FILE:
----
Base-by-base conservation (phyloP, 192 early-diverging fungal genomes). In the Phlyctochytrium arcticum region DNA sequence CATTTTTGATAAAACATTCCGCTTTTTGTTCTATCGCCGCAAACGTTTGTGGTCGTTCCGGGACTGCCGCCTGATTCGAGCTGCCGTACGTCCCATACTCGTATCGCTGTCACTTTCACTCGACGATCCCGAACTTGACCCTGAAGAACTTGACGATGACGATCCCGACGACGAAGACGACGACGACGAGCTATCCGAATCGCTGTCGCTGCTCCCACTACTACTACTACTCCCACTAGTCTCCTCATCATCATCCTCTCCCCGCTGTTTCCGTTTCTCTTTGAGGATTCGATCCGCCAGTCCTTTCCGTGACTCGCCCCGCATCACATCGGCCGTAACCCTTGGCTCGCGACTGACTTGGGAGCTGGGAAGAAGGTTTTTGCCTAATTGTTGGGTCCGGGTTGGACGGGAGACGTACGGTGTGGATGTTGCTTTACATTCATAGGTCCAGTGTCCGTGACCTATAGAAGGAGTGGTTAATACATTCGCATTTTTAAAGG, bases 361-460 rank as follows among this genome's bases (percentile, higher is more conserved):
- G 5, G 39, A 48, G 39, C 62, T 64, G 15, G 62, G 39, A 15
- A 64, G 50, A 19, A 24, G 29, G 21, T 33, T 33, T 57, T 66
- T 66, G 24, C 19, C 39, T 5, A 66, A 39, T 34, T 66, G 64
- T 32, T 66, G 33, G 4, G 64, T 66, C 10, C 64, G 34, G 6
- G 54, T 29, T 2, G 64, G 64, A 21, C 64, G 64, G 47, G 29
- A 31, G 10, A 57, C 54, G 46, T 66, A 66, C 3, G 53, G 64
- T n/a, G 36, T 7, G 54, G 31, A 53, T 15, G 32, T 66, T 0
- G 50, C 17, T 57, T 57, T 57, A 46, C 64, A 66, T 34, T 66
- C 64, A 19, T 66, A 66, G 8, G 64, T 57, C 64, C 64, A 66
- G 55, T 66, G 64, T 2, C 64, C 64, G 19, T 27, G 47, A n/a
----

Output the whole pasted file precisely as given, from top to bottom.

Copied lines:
Base-by-base conservation (phyloP, 192 early-diverging fungal genomes). In the Phlyctochytrium arcticum region DNA sequence CATTTTTGATAAAACATTCCGCTTTTTGTTCTATCGCCGCAAACGTTTGTGGTCGTTCCGGGACTGCCGCCTGATTCGAGCTGCCGTACGTCCCATACTCGTATCGCTGTCACTTTCACTCGACGATCCCGAACTTGACCCTGAAGAACTTGACGATGACGATCCCGACGACGAAGACGACGACGACGAGCTATCCGAATCGCTGTCGCTGCTCCCACTACTACTACTACTCCCACTAGTCTCCTCATCATCATCCTCTCCCCGCTGTTTCCGTTTCTCTTTGAGGATTCGATCCGCCAGTCCTTTCCGTGACTCGCCCCGCATCACATCGGCCGTAACCCTTGGCTCGCGACTGACTTGGGAGCTGGGAAGAAGGTTTTTGCCTAATTGTTGGGTCCGGGTTGGACGGGAGACGTACGGTGTGGATGTTGCTTTACATTCATAGGTCCAGTGTCCGTGACCTATAGAAGGAGTGGTTAATACATTCGCATTTTTAAAGG, bases 361-460 rank as follows among this genome's bases (percentile, higher is more conserved):
- G 5, G 39, A 48, G 39, C 62, T 64, G 15, G 62, G 39, A 15
- A 64, G 50, A 19, A 24, G 29, G 21, T 33, T 33, T 57, T 66
- T 66, G 24, C 19, C 39, T 5, A 66, A 39, T 34, T 66, G 64
- T 32, T 66, G 33, G 4, G 64, T 66, C 10, C 64, G 34, G 6
- G 54, T 29, T 2, G 64, G 64, A 21, C 64, G 64, G 47, G 29
- A 31, G 10, A 57, C 54, G 46, T 66, A 66, C 3, G 53, G 64
- T n/a, G 36, T 7, G 54, G 31, A 53, T 15, G 32, T 66, T 0
- G 50, C 17, T 57, T 57, T 57, A 46, C 64, A 66, T 34, T 66
- C 64, A 19, T 66, A 66, G 8, G 64, T 57, C 64, C 64, A 66
- G 55, T 66, G 64, T 2, C 64, C 64, G 19, T 27, G 47, A n/a